Medical record keeping violations are once again a hot-button issue with the Veterinary Medical Board (“Board”). And so it is important that licensees are aware of the serious consequences and what can be done to avoid them and catching the Board’s ire.
Importance of Record Keeping
But first, keep in mind that the overall goal in record keeping in the first place is not to avoid license discipline or professional malpractice. Well, at least it should not be. Rather, the primary purpose of complete medical records is to be able to provide the best animal care possible. Not just in the instant you are caring for the animal with the malady it is suffering on that particular day. Rather, two, five, or even ten years down the road when that animal comes back and a check of their records is required to assist the care provider at that time with determining how best to help that animal. And while some care providers may possess photographic memories, those memories are to no avail if the animal is being seen by a different licensed professional.
Most common violations
The cause of the most common record keeping violations can span from carelessness to just plain lack of records. Both are inexcusable; it is imperative to keep proper medical records. Some of the other issues we have encountered are the records are not legible; they do not include all treatment provided to the patient, medications/prescriptions and the dosages, or who is responsible for the care provided.
Other issues include not providing complete records to the Board when requested. When a complaint involving a veterinarian is filed with the Board, the subject of the complaint is asked to provide extensive information in his or her defense. One of the most convincing pieces of evidence the veterinarian can present is a thorough medical record. Medical records include the medical chart, labs, x-rays, radiographs and other notes taken regarding the patients care or treatment. All records must be provided when the Board requests medical records. However, many licensees – even those with impeccable records – get scared and fail to respond.
Requirements and Tips
The conscientious veterinarian who wants his or her records to accurately reflect treatments, procedures, and conversations shouldn’t need to spend more time on maintaining medical records than caring for patients. The solution is to be as efficient as possible. You can review the requirements for medical record keeping by licensees specified by California Code of Regulations, section 2032.3 on the Board’s website. That said, here are some further tips:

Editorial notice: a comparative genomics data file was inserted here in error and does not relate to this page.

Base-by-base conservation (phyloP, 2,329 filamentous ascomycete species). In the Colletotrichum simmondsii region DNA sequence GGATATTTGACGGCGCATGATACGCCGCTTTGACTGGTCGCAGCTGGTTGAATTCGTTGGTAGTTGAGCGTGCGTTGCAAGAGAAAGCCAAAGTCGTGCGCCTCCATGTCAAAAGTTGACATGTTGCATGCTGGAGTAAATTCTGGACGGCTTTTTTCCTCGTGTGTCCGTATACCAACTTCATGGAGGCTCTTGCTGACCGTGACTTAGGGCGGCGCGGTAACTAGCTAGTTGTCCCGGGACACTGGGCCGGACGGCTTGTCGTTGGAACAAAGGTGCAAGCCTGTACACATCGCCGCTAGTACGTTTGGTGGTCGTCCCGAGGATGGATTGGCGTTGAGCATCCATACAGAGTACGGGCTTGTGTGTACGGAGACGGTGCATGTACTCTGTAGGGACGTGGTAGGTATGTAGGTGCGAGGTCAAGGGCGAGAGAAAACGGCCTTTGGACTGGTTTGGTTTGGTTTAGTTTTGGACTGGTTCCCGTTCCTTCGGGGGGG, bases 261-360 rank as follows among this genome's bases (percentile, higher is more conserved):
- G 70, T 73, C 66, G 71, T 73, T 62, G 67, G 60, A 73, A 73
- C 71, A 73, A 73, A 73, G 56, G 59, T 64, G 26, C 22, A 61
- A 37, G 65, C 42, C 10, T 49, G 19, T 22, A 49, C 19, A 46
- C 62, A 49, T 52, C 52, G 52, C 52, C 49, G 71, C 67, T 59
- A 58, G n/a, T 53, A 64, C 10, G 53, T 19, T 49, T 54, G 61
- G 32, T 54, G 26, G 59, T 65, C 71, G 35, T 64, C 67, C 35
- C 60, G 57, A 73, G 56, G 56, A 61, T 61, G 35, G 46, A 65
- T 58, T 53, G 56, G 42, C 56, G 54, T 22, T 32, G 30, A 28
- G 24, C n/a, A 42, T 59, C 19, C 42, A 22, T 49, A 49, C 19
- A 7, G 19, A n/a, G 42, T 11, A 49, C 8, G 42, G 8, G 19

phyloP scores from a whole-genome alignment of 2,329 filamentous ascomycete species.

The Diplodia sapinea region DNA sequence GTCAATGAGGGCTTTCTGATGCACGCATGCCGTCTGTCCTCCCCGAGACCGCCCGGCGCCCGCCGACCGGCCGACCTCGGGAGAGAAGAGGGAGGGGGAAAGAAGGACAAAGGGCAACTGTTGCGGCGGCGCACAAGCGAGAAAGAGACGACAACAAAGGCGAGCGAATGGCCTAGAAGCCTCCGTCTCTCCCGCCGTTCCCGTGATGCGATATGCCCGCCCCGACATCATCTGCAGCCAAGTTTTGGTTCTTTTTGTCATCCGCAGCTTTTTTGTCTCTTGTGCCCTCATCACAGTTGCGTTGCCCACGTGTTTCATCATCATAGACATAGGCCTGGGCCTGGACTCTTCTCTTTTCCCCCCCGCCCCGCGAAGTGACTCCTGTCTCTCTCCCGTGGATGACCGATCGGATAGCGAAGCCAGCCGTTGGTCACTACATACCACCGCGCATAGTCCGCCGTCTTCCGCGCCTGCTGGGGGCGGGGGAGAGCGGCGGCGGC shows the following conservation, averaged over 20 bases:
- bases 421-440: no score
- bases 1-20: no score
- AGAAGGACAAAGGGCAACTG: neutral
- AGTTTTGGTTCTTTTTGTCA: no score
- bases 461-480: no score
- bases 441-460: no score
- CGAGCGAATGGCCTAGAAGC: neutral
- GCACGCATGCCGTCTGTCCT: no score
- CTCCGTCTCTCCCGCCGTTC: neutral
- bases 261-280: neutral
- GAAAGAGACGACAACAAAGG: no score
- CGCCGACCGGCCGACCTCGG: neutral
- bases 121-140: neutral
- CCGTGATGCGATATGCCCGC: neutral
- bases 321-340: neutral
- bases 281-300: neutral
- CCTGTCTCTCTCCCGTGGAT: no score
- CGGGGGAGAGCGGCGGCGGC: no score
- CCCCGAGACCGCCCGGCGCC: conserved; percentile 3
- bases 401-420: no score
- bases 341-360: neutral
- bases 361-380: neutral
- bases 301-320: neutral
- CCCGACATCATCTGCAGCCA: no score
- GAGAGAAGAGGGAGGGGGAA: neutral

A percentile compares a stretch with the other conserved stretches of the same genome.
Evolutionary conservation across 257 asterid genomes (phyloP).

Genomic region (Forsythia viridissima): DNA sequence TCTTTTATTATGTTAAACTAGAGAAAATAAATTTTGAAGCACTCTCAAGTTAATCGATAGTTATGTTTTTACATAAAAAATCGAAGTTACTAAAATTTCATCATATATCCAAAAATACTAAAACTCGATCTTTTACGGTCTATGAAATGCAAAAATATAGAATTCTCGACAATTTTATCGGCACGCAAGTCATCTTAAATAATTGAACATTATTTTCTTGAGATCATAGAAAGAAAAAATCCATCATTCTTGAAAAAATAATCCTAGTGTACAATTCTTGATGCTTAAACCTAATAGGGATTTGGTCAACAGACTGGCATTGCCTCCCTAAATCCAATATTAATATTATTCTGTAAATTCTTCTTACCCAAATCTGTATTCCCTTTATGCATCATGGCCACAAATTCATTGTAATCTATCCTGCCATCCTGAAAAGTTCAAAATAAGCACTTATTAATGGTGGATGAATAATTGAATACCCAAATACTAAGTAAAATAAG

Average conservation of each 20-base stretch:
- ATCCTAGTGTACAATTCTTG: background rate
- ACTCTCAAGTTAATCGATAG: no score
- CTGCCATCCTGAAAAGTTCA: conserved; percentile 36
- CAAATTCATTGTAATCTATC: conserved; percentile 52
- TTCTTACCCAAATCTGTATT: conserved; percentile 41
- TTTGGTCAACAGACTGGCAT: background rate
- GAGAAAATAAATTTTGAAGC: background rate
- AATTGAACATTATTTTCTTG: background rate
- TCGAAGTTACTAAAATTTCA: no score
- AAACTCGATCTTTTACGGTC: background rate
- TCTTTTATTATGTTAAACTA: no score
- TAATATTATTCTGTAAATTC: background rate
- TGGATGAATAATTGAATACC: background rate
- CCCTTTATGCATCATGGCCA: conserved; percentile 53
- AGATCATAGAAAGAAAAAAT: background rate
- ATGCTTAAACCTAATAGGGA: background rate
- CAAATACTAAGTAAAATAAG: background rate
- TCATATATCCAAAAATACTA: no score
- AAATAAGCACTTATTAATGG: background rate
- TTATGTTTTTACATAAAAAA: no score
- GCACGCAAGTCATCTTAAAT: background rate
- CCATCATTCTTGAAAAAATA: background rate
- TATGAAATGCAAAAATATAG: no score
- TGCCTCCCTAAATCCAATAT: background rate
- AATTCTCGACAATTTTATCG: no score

- There should never be more than one set of records.
- If a pet owner asks for a copy of the medical records, they should receive a true and correct copy of the medical records.
- If medical records are altered after the fact, the addition should be noted that it is a subsequent entry with a signature of the party making the change and date. The Board will otherwise assume that the altering of the medical records was done with fraudulent intent according to California Code of Regulations, section 2032.35 on their website.
- Use commercial or customized stamps, stick-on exam labels, and preprinted medical record forms to minimize the repetitious part of record keeping.
- Use customized or standard medical abbreviations. The generous use of abbreviations greatly reduces the volume of material that you must write. Make sure you maintain a list of abbreviations that are used, so that every practice employee can decipher your records.
- Enlist your staff to help with the record keeping chores. Every staff member should be trained in the art of record keeping. All hospital employees should record their conversations with clients in the medical record. Technicians and assistants can help with documenting treatments and progress notes. Have each individual initial their entries in the record.
- Pre-printed anesthesia forms are an easy way to provide proof of the great job you and your staff do monitoring your anesthetized patients.
In the Veterinary Medical Board’s Disciplinary Guidelines, it states that a written record violation maximum penalty can be license revocation with a $5,000.00 fine. A minimum penalty can range from revocation and/or suspension stayed, two-year probation, standard terms and conditions, 30-day suspension, $1,000 fine, and optional terms and conditions including but not limited to continuing education.